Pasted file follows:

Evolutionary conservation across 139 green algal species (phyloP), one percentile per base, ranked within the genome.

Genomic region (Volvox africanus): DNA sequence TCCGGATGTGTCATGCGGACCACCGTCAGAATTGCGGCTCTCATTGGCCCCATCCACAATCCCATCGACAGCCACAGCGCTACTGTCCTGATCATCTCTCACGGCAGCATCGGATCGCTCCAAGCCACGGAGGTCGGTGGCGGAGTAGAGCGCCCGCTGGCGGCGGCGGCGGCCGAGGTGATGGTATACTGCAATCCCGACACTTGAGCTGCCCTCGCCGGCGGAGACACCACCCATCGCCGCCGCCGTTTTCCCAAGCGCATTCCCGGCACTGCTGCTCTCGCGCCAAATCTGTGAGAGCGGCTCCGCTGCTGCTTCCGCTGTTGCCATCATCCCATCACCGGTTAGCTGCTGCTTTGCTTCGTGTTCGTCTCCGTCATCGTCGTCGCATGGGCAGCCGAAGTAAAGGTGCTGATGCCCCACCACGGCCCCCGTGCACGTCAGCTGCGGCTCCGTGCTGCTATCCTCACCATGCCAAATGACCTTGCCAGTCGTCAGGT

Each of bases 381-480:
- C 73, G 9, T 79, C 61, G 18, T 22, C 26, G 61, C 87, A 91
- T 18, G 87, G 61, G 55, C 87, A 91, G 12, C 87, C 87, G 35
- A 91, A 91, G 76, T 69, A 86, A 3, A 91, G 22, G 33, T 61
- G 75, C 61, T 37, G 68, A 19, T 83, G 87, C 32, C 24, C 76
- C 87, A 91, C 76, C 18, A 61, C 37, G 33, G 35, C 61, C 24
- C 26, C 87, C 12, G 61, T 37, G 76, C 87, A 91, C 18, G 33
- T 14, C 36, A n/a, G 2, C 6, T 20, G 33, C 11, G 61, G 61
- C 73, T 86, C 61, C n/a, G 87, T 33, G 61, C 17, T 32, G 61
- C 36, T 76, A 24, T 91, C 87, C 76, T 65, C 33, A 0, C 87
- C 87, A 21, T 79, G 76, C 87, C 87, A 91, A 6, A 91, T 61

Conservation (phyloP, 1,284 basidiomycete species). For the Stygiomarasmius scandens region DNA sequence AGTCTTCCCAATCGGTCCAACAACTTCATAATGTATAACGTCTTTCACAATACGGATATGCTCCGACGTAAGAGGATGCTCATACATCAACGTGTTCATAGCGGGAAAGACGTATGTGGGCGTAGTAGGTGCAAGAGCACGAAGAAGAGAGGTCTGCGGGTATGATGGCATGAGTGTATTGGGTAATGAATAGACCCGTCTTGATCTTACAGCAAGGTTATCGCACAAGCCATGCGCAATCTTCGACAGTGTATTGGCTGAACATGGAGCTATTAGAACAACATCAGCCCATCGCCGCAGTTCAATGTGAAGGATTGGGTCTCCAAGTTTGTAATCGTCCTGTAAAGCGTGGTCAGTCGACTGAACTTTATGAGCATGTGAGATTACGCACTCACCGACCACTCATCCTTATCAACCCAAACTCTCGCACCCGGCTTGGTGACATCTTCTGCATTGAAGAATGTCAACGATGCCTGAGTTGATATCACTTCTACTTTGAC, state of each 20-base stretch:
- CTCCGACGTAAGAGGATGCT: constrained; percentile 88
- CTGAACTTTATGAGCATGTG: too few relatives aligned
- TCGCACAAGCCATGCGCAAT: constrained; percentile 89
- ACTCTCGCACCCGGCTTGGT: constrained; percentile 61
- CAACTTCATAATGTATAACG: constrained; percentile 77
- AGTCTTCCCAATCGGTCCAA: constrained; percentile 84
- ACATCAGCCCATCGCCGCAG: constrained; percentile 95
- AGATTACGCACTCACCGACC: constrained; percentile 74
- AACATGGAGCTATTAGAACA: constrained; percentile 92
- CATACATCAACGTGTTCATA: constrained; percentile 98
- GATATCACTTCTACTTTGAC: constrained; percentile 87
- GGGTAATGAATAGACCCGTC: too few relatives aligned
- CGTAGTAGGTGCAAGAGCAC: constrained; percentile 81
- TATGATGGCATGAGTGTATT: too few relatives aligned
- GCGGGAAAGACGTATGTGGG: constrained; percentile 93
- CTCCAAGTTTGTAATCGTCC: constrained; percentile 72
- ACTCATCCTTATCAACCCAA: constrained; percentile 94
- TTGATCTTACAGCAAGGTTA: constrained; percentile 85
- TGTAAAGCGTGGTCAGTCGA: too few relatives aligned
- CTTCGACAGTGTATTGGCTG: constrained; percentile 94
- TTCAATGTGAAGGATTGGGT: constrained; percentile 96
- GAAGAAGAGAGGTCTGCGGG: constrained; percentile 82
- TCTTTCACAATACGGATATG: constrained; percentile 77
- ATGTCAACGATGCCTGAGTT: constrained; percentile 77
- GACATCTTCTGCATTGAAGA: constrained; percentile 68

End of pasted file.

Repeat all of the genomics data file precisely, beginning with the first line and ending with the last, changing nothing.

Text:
Evolutionary conservation across 139 green algal species (phyloP), one percentile per base, ranked within the genome.

Genomic region (Volvox africanus): DNA sequence TCCGGATGTGTCATGCGGACCACCGTCAGAATTGCGGCTCTCATTGGCCCCATCCACAATCCCATCGACAGCCACAGCGCTACTGTCCTGATCATCTCTCACGGCAGCATCGGATCGCTCCAAGCCACGGAGGTCGGTGGCGGAGTAGAGCGCCCGCTGGCGGCGGCGGCGGCCGAGGTGATGGTATACTGCAATCCCGACACTTGAGCTGCCCTCGCCGGCGGAGACACCACCCATCGCCGCCGCCGTTTTCCCAAGCGCATTCCCGGCACTGCTGCTCTCGCGCCAAATCTGTGAGAGCGGCTCCGCTGCTGCTTCCGCTGTTGCCATCATCCCATCACCGGTTAGCTGCTGCTTTGCTTCGTGTTCGTCTCCGTCATCGTCGTCGCATGGGCAGCCGAAGTAAAGGTGCTGATGCCCCACCACGGCCCCCGTGCACGTCAGCTGCGGCTCCGTGCTGCTATCCTCACCATGCCAAATGACCTTGCCAGTCGTCAGGT

Each of bases 381-480:
- C 73, G 9, T 79, C 61, G 18, T 22, C 26, G 61, C 87, A 91
- T 18, G 87, G 61, G 55, C 87, A 91, G 12, C 87, C 87, G 35
- A 91, A 91, G 76, T 69, A 86, A 3, A 91, G 22, G 33, T 61
- G 75, C 61, T 37, G 68, A 19, T 83, G 87, C 32, C 24, C 76
- C 87, A 91, C 76, C 18, A 61, C 37, G 33, G 35, C 61, C 24
- C 26, C 87, C 12, G 61, T 37, G 76, C 87, A 91, C 18, G 33
- T 14, C 36, A n/a, G 2, C 6, T 20, G 33, C 11, G 61, G 61
- C 73, T 86, C 61, C n/a, G 87, T 33, G 61, C 17, T 32, G 61
- C 36, T 76, A 24, T 91, C 87, C 76, T 65, C 33, A 0, C 87
- C 87, A 21, T 79, G 76, C 87, C 87, A 91, A 6, A 91, T 61

Conservation (phyloP, 1,284 basidiomycete species). For the Stygiomarasmius scandens region DNA sequence AGTCTTCCCAATCGGTCCAACAACTTCATAATGTATAACGTCTTTCACAATACGGATATGCTCCGACGTAAGAGGATGCTCATACATCAACGTGTTCATAGCGGGAAAGACGTATGTGGGCGTAGTAGGTGCAAGAGCACGAAGAAGAGAGGTCTGCGGGTATGATGGCATGAGTGTATTGGGTAATGAATAGACCCGTCTTGATCTTACAGCAAGGTTATCGCACAAGCCATGCGCAATCTTCGACAGTGTATTGGCTGAACATGGAGCTATTAGAACAACATCAGCCCATCGCCGCAGTTCAATGTGAAGGATTGGGTCTCCAAGTTTGTAATCGTCCTGTAAAGCGTGGTCAGTCGACTGAACTTTATGAGCATGTGAGATTACGCACTCACCGACCACTCATCCTTATCAACCCAAACTCTCGCACCCGGCTTGGTGACATCTTCTGCATTGAAGAATGTCAACGATGCCTGAGTTGATATCACTTCTACTTTGAC, state of each 20-base stretch:
- CTCCGACGTAAGAGGATGCT: constrained; percentile 88
- CTGAACTTTATGAGCATGTG: too few relatives aligned
- TCGCACAAGCCATGCGCAAT: constrained; percentile 89
- ACTCTCGCACCCGGCTTGGT: constrained; percentile 61
- CAACTTCATAATGTATAACG: constrained; percentile 77
- AGTCTTCCCAATCGGTCCAA: constrained; percentile 84
- ACATCAGCCCATCGCCGCAG: constrained; percentile 95
- AGATTACGCACTCACCGACC: constrained; percentile 74
- AACATGGAGCTATTAGAACA: constrained; percentile 92
- CATACATCAACGTGTTCATA: constrained; percentile 98
- GATATCACTTCTACTTTGAC: constrained; percentile 87
- GGGTAATGAATAGACCCGTC: too few relatives aligned
- CGTAGTAGGTGCAAGAGCAC: constrained; percentile 81
- TATGATGGCATGAGTGTATT: too few relatives aligned
- GCGGGAAAGACGTATGTGGG: constrained; percentile 93
- CTCCAAGTTTGTAATCGTCC: constrained; percentile 72
- ACTCATCCTTATCAACCCAA: constrained; percentile 94
- TTGATCTTACAGCAAGGTTA: constrained; percentile 85
- TGTAAAGCGTGGTCAGTCGA: too few relatives aligned
- CTTCGACAGTGTATTGGCTG: constrained; percentile 94
- TTCAATGTGAAGGATTGGGT: constrained; percentile 96
- GAAGAAGAGAGGTCTGCGGG: constrained; percentile 82
- TCTTTCACAATACGGATATG: constrained; percentile 77
- ATGTCAACGATGCCTGAGTT: constrained; percentile 77
- GACATCTTCTGCATTGAAGA: constrained; percentile 68